Don’t Panic, Practice

If you are approaching graduation or you have already graduated and you are experiencing a severe case of panic as you face the prospect of finding a job, take comfort in the fact that you are not alone. This is actually a fairly common experience for most college graduates. Rather than dwell on your concerns, it is much better and more productive to spend the time converting your fear into positive action that will increase your chances of landing a great job. Get started with these critical activities.

Focus on expanding your industry specific skills. Many college students make ends meet while looking for their first professional position by working a part-time job. That is great, but do not overlook the opportunity to volunteer for different projects or even request additional responsibility at your current position. Even if the job you currently hold is not exactly in the same field in which you are looking, consider ways in which you can develop skills that are specific to the field in which you ultimately hope to find a job. For example, if your degree is in marketing, volunteer to research marketing strategies at your current position. Your current employer will likely appreciate the initiative and the experience will provide you with real world industry specific skills that you can use as you look for a permanent position within your field. Taking advantage of the opportunity to build your resume and your skills as you look for a job rather than waiting for the phone to ring will pay off in valuable professional dividends.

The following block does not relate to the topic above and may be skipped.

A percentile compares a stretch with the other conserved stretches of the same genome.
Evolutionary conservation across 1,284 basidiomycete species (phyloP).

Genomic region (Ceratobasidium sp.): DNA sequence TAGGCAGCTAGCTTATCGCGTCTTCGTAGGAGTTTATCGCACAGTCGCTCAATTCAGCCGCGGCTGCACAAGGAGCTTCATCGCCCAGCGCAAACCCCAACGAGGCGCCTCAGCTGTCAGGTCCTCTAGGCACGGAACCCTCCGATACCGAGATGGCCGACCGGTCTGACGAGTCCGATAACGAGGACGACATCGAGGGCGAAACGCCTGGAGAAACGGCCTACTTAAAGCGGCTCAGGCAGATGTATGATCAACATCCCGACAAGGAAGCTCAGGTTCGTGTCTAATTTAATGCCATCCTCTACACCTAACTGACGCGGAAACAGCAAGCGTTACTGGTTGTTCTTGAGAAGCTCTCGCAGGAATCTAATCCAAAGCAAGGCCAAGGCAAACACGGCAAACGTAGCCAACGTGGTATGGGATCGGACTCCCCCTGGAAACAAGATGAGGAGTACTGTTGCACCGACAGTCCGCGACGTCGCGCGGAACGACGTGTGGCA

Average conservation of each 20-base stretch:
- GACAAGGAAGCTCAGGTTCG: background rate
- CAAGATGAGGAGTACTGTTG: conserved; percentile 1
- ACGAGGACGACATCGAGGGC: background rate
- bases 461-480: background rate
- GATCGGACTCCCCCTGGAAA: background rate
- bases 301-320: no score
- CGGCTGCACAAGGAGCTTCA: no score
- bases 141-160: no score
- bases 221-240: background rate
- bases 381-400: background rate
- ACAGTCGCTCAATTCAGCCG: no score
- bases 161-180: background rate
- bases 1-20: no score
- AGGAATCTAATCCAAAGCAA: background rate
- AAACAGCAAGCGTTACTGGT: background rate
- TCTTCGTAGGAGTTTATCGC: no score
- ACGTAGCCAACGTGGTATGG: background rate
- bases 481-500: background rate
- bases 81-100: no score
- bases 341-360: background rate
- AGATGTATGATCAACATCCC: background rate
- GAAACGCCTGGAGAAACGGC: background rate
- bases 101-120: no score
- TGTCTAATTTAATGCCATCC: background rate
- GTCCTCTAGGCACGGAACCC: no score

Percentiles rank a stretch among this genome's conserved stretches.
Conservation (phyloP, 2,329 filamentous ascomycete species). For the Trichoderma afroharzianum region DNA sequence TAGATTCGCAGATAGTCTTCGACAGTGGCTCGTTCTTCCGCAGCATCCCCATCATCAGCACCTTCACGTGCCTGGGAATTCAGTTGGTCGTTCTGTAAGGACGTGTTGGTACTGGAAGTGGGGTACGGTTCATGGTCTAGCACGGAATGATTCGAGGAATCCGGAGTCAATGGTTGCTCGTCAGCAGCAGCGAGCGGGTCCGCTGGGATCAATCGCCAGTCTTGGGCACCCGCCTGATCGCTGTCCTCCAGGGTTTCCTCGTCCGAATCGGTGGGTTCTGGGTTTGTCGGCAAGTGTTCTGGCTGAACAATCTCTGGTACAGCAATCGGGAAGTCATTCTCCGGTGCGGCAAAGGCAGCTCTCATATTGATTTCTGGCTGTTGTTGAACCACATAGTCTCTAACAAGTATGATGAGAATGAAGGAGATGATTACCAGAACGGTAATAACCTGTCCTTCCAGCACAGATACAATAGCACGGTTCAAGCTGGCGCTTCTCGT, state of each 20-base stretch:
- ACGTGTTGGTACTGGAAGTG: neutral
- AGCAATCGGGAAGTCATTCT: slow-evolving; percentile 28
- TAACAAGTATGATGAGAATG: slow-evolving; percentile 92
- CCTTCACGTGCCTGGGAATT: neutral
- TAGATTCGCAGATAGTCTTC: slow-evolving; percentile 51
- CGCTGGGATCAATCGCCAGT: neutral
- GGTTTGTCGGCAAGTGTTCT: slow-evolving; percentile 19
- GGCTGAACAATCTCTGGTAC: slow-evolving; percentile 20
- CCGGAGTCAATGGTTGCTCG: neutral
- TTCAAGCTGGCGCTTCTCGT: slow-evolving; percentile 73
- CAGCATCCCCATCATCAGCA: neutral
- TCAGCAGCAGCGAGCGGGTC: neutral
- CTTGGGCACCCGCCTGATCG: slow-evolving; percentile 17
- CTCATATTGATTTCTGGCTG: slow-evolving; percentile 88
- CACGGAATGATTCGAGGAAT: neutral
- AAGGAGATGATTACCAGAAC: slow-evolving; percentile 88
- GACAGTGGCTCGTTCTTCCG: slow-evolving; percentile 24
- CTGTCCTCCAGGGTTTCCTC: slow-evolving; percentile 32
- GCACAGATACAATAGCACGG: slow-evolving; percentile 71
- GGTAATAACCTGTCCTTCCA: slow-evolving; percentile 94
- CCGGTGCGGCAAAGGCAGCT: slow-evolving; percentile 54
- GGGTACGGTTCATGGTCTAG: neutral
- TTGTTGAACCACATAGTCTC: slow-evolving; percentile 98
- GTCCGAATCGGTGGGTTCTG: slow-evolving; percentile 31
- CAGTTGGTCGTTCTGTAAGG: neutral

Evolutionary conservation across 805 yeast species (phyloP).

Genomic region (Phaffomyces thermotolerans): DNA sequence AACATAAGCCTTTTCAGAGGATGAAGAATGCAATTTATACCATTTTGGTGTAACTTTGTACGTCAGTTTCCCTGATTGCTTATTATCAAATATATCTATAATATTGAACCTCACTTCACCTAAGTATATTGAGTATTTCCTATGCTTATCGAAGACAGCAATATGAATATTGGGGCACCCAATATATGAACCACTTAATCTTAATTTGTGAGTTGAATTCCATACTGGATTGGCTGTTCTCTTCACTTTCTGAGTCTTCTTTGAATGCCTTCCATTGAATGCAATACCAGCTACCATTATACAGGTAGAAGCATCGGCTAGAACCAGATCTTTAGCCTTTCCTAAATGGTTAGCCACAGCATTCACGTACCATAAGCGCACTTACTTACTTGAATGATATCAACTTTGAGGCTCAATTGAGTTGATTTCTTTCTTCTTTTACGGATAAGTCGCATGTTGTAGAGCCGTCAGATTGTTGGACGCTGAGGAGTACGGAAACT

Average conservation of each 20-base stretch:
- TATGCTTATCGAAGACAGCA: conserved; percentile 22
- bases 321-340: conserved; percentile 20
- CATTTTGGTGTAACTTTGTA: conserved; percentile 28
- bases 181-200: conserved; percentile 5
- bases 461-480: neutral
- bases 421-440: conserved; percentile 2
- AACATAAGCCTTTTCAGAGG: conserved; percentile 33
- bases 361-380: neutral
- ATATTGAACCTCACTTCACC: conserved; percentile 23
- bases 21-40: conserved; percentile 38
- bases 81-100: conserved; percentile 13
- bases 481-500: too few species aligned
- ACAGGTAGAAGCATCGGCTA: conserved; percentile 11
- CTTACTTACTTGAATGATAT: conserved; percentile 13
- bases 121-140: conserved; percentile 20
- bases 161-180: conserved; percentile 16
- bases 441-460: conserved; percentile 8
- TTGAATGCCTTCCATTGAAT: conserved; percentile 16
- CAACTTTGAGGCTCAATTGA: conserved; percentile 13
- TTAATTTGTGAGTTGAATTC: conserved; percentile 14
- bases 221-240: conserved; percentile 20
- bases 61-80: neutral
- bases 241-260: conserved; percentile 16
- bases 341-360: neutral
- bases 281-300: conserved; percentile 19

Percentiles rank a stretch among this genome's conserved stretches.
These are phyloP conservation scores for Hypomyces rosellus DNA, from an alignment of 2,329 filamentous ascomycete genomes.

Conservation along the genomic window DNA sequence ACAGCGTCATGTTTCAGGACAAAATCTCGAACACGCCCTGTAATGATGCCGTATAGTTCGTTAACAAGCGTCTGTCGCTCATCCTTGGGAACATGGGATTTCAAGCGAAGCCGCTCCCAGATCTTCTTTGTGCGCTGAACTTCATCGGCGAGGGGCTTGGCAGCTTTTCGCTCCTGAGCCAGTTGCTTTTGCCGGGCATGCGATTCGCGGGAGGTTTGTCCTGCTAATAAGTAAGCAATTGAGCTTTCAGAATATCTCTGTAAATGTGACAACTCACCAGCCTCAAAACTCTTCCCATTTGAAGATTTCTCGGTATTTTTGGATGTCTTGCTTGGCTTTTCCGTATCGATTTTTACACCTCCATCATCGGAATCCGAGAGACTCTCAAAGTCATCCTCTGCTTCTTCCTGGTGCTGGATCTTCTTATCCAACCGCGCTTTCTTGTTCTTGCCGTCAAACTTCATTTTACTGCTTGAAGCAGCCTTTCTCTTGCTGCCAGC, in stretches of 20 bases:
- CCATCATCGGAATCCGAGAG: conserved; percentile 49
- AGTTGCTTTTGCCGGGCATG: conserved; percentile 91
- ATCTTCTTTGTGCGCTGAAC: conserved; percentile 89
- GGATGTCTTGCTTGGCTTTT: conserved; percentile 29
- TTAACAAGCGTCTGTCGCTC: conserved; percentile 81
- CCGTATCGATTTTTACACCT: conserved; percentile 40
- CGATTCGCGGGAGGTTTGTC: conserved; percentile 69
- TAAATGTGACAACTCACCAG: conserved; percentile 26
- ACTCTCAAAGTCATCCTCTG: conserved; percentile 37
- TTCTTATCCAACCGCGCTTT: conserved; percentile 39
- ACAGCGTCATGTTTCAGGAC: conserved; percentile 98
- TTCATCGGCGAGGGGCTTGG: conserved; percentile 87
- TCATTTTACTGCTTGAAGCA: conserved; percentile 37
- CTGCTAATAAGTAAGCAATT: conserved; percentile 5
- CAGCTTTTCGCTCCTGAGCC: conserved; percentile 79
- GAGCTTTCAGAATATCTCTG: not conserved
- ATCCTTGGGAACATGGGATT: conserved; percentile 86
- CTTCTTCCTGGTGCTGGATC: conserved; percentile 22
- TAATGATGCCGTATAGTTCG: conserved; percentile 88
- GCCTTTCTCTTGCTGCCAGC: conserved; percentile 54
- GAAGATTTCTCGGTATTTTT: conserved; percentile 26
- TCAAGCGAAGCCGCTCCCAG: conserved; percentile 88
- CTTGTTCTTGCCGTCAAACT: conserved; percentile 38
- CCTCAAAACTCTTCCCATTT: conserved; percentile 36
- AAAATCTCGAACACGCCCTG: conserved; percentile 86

In addition, spend some time identifying as well as marketing skills that are transferable. Many students make the mistake of believing that just because their previous experience has not been within the same field that they do not have relevant work skills and experience. This is not so. It really does not matter whether your degree is in liberal arts or biology; you have gained some great skills throughout college, including communicating, critical thinking and problem solving. When you stop to give some thought to your activities throughout college as well as through part-time work and volunteer projects, it will become clear that you have picked up some great transferable skills that will look right at home on your resume.

It is also a good idea to spend some time practicing your interviewing skills while you are looking for a job as well. Even if you have a great GPA, a wonderful resume and impeccable references, they will not get you very far if you are not able to present yourself effectively in an interview. If you have gone for several interviews but still have not received a call back, it can definitely be worth it to spend some time practicing your interview skills.